Two years ago, Meena Mansharamani, 48, began the task of introducing French food company Materne’s popular applesauce product to the U.S. market. The healthy, squeezable applesauce brand, known as GoGo squeeZ in North America, had limited distribution and $6 million in annual revenues. Today, it’s on shelves at Wal-Mart, Target, Whole Foods, Costco, Kroger and Publix, making $70 million in annual revenues on over $100 million of retail sales.
How did Mansharamani, the former head of product innovation at PepsiCo, with neurobiology degrees from Harvard University and an MBA from the University of Pennsylvania, grow GoGo squeeZ by more than 1000% in just two years? She set unreasonably high growth expectations, over-invested ahead of the demand, staffed up quickly, got scrappy with her spending and stayed in constant conversation with her customers.
“We’re bringing confidence, acting bigger than we are and, in some cases, getting ahead of ourselves,” Mansharamani says. She breaks down her growth strategy for the up-and-coming food brand.
Set Unreasonably High Expectations
Mansharamani knew there would be market appeal for the products. Amid increasing consumer demand for convenient, healthy snacks, GoGo squeeZ is 100% fruit and easy to eat on-the-run. Meanwhile, applesauce in squeezable packaging is now 15% of the applesauce category and driving most of its growth. She decided to think big.
It was in Costco and Whole Foods but not well distributed. Her immediate strategy: To expand it in the accounts they had, get it started in major retailers like Target and Wal-Mart, consider new distribution points (airlines, convenience stores and amusement parks) and help consumers find it. “We needed to plant the right seeds,” she says. That would take resources.
“Initially, I was convincing our investors to envision how big it could be,” Mansharamani says. “I wanted to build out the team ahead of the demand to get the demand going. It was a leap of faith.” When she started in December of 2010, she had two employees, and they shared an office with another company. She hired six sales reps and eight marketing associates over the next year and moved the group to a new office in New York, NY.
It was important to over-invest in the very beginning, but Mansharamani says they continue to invest aggressively now that the brand is gaining momentum. Today she has 30 employees in the sales, marketing, supply chain and finance teams and another 90 people in operations, and she’s expanding to an even bigger office.
Mansharamani’s fast pace of hiring posed a risk of its own. “With a startup, if people haven’t done it before, it’s hard to train them in this kind of environment,” she says. “You have to take the right bets on the right people and then continue to grow them.” She needed to move quickly without being impulsive. Hiring everyone herself, she meets with the candidate two to three times, spending six to 10 hours with them, and tries to gauge their passion for the business and how they’ve demonstrated the necessary skills. “It’s extremely time-consuming, but it’s the most important thing I have to do.”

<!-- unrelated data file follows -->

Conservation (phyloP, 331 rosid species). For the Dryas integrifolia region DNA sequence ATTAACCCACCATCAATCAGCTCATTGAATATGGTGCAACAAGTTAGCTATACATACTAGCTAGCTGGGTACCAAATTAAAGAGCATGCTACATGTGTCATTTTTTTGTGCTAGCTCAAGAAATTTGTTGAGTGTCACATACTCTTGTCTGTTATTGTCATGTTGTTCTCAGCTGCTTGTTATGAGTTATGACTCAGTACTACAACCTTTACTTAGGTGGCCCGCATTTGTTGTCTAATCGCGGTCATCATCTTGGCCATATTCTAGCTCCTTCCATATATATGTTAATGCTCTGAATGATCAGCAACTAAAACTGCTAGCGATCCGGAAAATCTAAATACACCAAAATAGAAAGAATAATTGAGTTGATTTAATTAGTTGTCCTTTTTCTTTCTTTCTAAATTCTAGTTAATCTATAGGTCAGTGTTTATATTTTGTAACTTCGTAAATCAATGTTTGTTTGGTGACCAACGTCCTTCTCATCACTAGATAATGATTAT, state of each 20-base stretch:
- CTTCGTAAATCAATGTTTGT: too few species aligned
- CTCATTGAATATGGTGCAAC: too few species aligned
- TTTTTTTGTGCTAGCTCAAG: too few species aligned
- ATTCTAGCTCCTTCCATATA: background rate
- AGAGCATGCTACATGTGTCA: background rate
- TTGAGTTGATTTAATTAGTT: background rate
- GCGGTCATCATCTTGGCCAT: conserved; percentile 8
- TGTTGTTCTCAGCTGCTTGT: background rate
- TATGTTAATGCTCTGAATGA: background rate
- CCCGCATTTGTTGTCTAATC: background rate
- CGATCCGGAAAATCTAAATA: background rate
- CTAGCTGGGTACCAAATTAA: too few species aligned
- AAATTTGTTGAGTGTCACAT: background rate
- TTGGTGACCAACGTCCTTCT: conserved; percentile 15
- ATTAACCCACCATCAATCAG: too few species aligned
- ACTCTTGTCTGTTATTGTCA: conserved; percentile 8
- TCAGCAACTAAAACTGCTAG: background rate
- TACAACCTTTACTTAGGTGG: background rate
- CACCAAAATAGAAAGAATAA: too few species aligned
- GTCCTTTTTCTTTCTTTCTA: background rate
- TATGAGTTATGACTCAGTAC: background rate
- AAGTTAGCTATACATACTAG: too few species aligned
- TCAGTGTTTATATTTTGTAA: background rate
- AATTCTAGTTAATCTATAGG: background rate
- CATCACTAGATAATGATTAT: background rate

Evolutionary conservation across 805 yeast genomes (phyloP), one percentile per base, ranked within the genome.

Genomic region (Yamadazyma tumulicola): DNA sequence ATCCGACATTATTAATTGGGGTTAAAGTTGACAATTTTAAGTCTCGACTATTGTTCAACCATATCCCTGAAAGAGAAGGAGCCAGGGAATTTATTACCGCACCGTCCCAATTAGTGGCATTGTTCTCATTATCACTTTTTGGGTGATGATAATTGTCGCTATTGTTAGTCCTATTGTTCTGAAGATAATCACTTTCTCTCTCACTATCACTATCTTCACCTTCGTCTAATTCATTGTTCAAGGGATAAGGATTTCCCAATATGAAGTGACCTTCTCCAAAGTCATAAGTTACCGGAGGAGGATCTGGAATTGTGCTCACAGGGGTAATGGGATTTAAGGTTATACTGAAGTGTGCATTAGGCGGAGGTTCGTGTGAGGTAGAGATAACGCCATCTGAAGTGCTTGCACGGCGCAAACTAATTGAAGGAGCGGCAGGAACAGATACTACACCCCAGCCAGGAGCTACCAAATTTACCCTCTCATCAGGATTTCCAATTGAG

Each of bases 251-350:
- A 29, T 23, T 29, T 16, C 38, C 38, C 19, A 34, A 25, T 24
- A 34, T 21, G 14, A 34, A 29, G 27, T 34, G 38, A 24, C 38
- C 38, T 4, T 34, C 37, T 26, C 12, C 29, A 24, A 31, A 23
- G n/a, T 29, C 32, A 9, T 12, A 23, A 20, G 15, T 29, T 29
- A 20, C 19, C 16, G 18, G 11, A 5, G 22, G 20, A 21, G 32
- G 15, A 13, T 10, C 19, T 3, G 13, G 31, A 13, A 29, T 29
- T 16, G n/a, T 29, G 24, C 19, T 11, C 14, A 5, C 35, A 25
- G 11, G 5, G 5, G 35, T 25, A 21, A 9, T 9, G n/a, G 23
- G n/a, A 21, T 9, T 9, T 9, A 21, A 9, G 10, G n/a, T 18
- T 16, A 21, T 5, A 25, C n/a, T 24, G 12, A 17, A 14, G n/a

Although Mansharamani managed to convince investors to invest more ahead of the demand, she stayed disciplined in her spending. “I can’t be sloppy. We’re very conscientious about how we spend money,” she says. “If you’re scrappy, you can take the money further.” One cost-saver was keeping a tight marketing budget. They leveraged social media, gaining over 115,000 Facebook fans, and launched grassroots and guerrilla marketing campaigns. They also gave consumers a chance to try the product, sampling 100,000 pouches at Disney’s Epcot theme park in Orlando, Fla.
Get Out Of The Office
One thing Mansharamani didn’t want to do was devise grand plans for the company while holed up in her office. “We have to stay connected to consumers and retailers in a really intimate way,” she says. “I don’t want to have so many layers that people forget the details.” They keep all consumer calls in-house, learning from both praise and complaints. The staff also monitors social media and attends sampling events to hear feedback directly. While research may capture some consumer reaction, it can’t reveal how a consumer says something or the way they feel, she says.
Mansharamani also attends all major retailer meetings herself rather than delegating them to the sales team. “It’s not just a selling transaction,” she says, “but sharing the vision and what our innovation pipeline looks like.” That includes personally sampling all the new applesauce flavors with them to get them excited.
Now Mansharamani’s challenge is continuing to fuel growth without getting distracted by new competition in the marketplace or stretching beyond what the brand does well. They’ve started building relationships with JetBlue Airways and convenience store brands 7Eleven and Wawa. They’ll also launch new line GoGo squeeZ Fast Fruit for adults, who are already one-third of consumers. “I’d like to see it be a $300 million to $500 million brand [in annual revenues] in the next two to three years,” she says. “We can be much bigger than we are, if we stick to what we’re good at.”
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